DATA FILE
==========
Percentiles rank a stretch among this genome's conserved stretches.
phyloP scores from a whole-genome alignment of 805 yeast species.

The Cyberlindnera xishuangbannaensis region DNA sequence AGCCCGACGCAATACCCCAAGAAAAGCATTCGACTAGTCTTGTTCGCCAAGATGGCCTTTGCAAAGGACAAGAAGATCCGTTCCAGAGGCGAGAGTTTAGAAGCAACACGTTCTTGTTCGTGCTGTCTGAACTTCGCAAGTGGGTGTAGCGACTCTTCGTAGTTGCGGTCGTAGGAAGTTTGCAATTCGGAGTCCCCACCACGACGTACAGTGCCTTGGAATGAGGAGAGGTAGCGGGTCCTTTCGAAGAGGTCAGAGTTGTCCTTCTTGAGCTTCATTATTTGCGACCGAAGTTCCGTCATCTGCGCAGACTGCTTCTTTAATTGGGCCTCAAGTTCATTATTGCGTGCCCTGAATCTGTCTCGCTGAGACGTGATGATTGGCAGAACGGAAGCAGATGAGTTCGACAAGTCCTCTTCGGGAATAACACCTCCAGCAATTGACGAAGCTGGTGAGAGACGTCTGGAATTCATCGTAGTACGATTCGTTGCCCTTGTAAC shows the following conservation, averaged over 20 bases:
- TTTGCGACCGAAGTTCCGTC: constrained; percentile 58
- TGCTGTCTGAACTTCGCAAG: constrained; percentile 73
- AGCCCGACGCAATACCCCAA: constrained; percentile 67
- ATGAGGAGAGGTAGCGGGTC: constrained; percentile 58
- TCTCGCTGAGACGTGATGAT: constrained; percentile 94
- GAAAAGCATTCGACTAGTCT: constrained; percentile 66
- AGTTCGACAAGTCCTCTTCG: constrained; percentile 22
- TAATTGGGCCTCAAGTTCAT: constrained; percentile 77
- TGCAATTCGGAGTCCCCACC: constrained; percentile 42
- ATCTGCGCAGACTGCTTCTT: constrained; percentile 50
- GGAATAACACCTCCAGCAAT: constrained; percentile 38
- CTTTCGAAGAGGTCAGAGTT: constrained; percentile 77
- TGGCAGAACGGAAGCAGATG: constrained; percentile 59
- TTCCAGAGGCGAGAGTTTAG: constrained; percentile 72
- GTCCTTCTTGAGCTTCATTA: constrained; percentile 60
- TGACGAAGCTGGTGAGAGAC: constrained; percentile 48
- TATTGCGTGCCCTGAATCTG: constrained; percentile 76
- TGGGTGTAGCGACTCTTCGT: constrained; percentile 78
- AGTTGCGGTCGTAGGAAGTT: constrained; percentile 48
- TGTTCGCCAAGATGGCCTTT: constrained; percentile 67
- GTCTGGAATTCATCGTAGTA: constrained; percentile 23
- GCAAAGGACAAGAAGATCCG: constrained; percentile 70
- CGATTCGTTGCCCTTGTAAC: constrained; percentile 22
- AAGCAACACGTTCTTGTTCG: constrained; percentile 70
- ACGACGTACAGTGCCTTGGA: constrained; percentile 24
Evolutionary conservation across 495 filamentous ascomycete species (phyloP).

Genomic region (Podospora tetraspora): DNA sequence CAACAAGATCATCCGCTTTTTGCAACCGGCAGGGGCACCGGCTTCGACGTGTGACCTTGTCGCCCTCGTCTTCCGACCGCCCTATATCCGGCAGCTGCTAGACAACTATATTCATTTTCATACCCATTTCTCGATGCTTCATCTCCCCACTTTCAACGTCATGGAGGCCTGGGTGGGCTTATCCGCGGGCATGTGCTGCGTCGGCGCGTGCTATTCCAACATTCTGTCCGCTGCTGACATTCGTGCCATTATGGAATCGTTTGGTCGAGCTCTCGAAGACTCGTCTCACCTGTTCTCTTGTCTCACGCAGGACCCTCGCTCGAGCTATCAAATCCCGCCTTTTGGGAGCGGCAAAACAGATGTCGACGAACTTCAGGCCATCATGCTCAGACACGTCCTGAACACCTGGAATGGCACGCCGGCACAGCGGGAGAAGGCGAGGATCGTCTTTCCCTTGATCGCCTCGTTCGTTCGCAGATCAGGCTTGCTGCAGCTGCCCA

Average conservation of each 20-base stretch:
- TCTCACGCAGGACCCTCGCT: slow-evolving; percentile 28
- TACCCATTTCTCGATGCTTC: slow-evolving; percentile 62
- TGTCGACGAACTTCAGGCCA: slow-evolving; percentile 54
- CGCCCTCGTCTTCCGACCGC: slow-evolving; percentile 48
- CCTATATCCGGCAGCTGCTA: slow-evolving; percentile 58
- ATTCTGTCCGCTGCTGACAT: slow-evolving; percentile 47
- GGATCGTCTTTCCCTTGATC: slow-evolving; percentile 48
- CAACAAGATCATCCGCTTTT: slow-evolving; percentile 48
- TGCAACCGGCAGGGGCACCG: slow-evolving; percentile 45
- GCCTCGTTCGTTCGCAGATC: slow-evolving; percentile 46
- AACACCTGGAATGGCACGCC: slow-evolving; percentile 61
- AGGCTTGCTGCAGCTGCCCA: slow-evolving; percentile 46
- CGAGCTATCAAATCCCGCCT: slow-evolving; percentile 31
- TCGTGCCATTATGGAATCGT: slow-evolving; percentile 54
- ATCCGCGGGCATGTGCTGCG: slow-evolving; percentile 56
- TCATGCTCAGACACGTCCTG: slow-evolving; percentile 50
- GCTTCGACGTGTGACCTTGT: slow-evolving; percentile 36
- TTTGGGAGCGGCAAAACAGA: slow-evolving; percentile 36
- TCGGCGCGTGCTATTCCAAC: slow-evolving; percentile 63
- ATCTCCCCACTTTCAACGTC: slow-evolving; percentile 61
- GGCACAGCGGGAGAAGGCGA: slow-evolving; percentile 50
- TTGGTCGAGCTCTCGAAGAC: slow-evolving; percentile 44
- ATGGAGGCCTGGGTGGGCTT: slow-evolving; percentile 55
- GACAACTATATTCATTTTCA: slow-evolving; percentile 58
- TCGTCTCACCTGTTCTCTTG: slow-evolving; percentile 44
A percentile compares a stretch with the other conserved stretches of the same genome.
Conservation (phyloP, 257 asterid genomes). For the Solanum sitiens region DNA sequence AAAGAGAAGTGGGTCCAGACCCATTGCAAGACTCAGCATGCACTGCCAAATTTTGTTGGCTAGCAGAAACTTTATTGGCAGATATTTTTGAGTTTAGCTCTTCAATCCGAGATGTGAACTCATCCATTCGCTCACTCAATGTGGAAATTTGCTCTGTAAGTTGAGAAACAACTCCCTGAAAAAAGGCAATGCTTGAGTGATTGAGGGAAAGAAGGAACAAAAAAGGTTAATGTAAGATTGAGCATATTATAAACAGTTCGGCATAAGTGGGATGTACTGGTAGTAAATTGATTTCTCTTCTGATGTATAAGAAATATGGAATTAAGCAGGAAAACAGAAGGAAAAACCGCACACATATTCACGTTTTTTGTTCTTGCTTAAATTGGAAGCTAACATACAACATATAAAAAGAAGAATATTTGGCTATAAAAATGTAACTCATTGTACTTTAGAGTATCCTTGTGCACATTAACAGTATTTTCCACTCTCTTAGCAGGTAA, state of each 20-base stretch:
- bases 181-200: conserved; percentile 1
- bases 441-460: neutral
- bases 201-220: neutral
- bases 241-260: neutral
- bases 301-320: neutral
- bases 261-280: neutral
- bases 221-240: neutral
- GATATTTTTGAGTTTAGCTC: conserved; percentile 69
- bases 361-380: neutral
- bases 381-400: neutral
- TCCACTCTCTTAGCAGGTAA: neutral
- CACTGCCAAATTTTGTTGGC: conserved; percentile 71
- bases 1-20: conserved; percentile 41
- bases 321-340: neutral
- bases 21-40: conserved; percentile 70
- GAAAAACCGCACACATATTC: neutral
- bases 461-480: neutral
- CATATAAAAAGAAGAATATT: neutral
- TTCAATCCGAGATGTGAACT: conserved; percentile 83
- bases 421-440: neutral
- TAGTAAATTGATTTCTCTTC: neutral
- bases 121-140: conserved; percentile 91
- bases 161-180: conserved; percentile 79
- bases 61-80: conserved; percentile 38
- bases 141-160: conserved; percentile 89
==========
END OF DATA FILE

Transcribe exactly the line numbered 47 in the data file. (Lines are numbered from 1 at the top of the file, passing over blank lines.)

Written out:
- TCATGCTCAGACACGTCCTG: slow-evolving; percentile 50